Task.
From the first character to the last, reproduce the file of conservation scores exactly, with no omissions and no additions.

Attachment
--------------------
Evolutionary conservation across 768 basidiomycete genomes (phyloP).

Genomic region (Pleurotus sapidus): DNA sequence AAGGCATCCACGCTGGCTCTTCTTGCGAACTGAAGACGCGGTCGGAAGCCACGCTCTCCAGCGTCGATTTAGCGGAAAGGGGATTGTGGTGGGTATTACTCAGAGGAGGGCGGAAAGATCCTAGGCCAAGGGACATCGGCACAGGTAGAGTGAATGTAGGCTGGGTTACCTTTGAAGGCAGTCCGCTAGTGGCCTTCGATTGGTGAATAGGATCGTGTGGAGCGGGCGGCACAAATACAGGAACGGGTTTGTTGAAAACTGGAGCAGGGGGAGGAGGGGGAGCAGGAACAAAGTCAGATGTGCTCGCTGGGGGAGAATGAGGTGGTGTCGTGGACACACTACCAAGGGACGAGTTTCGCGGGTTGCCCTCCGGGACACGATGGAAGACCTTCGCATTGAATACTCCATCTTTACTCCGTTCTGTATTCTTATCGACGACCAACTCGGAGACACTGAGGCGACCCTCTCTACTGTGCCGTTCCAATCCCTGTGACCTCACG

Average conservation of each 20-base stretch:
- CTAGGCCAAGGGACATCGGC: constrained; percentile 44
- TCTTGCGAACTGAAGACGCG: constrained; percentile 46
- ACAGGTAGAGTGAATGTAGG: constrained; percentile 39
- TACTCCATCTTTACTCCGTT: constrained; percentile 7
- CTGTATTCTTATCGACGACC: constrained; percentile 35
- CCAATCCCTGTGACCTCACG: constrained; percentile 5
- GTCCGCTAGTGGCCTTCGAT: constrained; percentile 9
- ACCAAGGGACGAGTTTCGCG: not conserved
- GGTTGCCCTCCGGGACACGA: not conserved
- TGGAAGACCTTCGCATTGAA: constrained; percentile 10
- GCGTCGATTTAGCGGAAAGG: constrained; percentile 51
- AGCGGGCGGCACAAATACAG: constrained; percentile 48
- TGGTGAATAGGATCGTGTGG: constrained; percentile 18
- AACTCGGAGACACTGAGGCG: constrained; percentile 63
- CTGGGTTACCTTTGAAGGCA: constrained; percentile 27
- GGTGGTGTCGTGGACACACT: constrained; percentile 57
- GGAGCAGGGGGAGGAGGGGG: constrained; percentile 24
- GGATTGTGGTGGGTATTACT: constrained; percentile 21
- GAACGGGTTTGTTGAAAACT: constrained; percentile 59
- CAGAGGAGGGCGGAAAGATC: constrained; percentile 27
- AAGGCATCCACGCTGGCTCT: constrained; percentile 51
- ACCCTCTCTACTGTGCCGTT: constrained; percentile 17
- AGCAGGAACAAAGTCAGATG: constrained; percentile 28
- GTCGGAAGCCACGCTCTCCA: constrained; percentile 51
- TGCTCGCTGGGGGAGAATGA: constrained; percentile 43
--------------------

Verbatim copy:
Evolutionary conservation across 768 basidiomycete genomes (phyloP).

Genomic region (Pleurotus sapidus): DNA sequence AAGGCATCCACGCTGGCTCTTCTTGCGAACTGAAGACGCGGTCGGAAGCCACGCTCTCCAGCGTCGATTTAGCGGAAAGGGGATTGTGGTGGGTATTACTCAGAGGAGGGCGGAAAGATCCTAGGCCAAGGGACATCGGCACAGGTAGAGTGAATGTAGGCTGGGTTACCTTTGAAGGCAGTCCGCTAGTGGCCTTCGATTGGTGAATAGGATCGTGTGGAGCGGGCGGCACAAATACAGGAACGGGTTTGTTGAAAACTGGAGCAGGGGGAGGAGGGGGAGCAGGAACAAAGTCAGATGTGCTCGCTGGGGGAGAATGAGGTGGTGTCGTGGACACACTACCAAGGGACGAGTTTCGCGGGTTGCCCTCCGGGACACGATGGAAGACCTTCGCATTGAATACTCCATCTTTACTCCGTTCTGTATTCTTATCGACGACCAACTCGGAGACACTGAGGCGACCCTCTCTACTGTGCCGTTCCAATCCCTGTGACCTCACG

Average conservation of each 20-base stretch:
- CTAGGCCAAGGGACATCGGC: constrained; percentile 44
- TCTTGCGAACTGAAGACGCG: constrained; percentile 46
- ACAGGTAGAGTGAATGTAGG: constrained; percentile 39
- TACTCCATCTTTACTCCGTT: constrained; percentile 7
- CTGTATTCTTATCGACGACC: constrained; percentile 35
- CCAATCCCTGTGACCTCACG: constrained; percentile 5
- GTCCGCTAGTGGCCTTCGAT: constrained; percentile 9
- ACCAAGGGACGAGTTTCGCG: not conserved
- GGTTGCCCTCCGGGACACGA: not conserved
- TGGAAGACCTTCGCATTGAA: constrained; percentile 10
- GCGTCGATTTAGCGGAAAGG: constrained; percentile 51
- AGCGGGCGGCACAAATACAG: constrained; percentile 48
- TGGTGAATAGGATCGTGTGG: constrained; percentile 18
- AACTCGGAGACACTGAGGCG: constrained; percentile 63
- CTGGGTTACCTTTGAAGGCA: constrained; percentile 27
- GGTGGTGTCGTGGACACACT: constrained; percentile 57
- GGAGCAGGGGGAGGAGGGGG: constrained; percentile 24
- GGATTGTGGTGGGTATTACT: constrained; percentile 21
- GAACGGGTTTGTTGAAAACT: constrained; percentile 59
- CAGAGGAGGGCGGAAAGATC: constrained; percentile 27
- AAGGCATCCACGCTGGCTCT: constrained; percentile 51
- ACCCTCTCTACTGTGCCGTT: constrained; percentile 17
- AGCAGGAACAAAGTCAGATG: constrained; percentile 28
- GTCGGAAGCCACGCTCTCCA: constrained; percentile 51
- TGCTCGCTGGGGGAGAATGA: constrained; percentile 43